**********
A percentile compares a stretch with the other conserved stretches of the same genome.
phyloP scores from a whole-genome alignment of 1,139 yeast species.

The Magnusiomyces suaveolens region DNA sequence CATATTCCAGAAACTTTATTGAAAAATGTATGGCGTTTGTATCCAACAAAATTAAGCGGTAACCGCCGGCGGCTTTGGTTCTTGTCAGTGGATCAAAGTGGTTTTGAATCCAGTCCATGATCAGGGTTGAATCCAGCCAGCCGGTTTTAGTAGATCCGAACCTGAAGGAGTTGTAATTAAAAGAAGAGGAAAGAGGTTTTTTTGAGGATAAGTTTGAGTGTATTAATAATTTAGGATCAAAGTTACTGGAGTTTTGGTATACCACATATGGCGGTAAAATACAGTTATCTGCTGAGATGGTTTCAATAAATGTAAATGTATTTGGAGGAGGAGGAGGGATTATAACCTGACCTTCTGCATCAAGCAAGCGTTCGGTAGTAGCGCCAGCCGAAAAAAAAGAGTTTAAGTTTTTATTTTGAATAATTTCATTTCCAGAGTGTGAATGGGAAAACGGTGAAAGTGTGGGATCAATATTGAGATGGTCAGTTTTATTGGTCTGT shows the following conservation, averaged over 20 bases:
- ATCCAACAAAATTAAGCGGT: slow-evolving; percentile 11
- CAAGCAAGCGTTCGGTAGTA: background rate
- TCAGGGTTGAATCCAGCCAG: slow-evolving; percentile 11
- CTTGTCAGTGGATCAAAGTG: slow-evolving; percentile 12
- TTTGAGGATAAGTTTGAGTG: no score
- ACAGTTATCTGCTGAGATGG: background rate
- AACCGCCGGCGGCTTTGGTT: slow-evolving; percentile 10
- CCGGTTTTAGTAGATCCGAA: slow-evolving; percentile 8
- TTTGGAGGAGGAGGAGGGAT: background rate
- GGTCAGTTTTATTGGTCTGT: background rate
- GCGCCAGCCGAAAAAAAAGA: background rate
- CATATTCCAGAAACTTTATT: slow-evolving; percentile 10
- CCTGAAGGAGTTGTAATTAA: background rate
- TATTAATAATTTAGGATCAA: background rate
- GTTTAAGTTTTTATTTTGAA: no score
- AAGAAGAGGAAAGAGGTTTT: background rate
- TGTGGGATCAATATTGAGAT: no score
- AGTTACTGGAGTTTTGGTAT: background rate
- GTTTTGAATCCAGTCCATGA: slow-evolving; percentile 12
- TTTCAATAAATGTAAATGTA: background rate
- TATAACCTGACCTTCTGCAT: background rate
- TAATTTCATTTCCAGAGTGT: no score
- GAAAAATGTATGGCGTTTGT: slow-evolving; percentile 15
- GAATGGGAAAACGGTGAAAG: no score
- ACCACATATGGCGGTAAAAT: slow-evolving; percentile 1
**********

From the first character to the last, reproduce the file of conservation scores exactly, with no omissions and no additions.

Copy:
A percentile compares a stretch with the other conserved stretches of the same genome.
phyloP scores from a whole-genome alignment of 1,139 yeast species.

The Magnusiomyces suaveolens region DNA sequence CATATTCCAGAAACTTTATTGAAAAATGTATGGCGTTTGTATCCAACAAAATTAAGCGGTAACCGCCGGCGGCTTTGGTTCTTGTCAGTGGATCAAAGTGGTTTTGAATCCAGTCCATGATCAGGGTTGAATCCAGCCAGCCGGTTTTAGTAGATCCGAACCTGAAGGAGTTGTAATTAAAAGAAGAGGAAAGAGGTTTTTTTGAGGATAAGTTTGAGTGTATTAATAATTTAGGATCAAAGTTACTGGAGTTTTGGTATACCACATATGGCGGTAAAATACAGTTATCTGCTGAGATGGTTTCAATAAATGTAAATGTATTTGGAGGAGGAGGAGGGATTATAACCTGACCTTCTGCATCAAGCAAGCGTTCGGTAGTAGCGCCAGCCGAAAAAAAAGAGTTTAAGTTTTTATTTTGAATAATTTCATTTCCAGAGTGTGAATGGGAAAACGGTGAAAGTGTGGGATCAATATTGAGATGGTCAGTTTTATTGGTCTGT shows the following conservation, averaged over 20 bases:
- ATCCAACAAAATTAAGCGGT: slow-evolving; percentile 11
- CAAGCAAGCGTTCGGTAGTA: background rate
- TCAGGGTTGAATCCAGCCAG: slow-evolving; percentile 11
- CTTGTCAGTGGATCAAAGTG: slow-evolving; percentile 12
- TTTGAGGATAAGTTTGAGTG: no score
- ACAGTTATCTGCTGAGATGG: background rate
- AACCGCCGGCGGCTTTGGTT: slow-evolving; percentile 10
- CCGGTTTTAGTAGATCCGAA: slow-evolving; percentile 8
- TTTGGAGGAGGAGGAGGGAT: background rate
- GGTCAGTTTTATTGGTCTGT: background rate
- GCGCCAGCCGAAAAAAAAGA: background rate
- CATATTCCAGAAACTTTATT: slow-evolving; percentile 10
- CCTGAAGGAGTTGTAATTAA: background rate
- TATTAATAATTTAGGATCAA: background rate
- GTTTAAGTTTTTATTTTGAA: no score
- AAGAAGAGGAAAGAGGTTTT: background rate
- TGTGGGATCAATATTGAGAT: no score
- AGTTACTGGAGTTTTGGTAT: background rate
- GTTTTGAATCCAGTCCATGA: slow-evolving; percentile 12
- TTTCAATAAATGTAAATGTA: background rate
- TATAACCTGACCTTCTGCAT: background rate
- TAATTTCATTTCCAGAGTGT: no score
- GAAAAATGTATGGCGTTTGT: slow-evolving; percentile 15
- GAATGGGAAAACGGTGAAAG: no score
- ACCACATATGGCGGTAAAAT: slow-evolving; percentile 1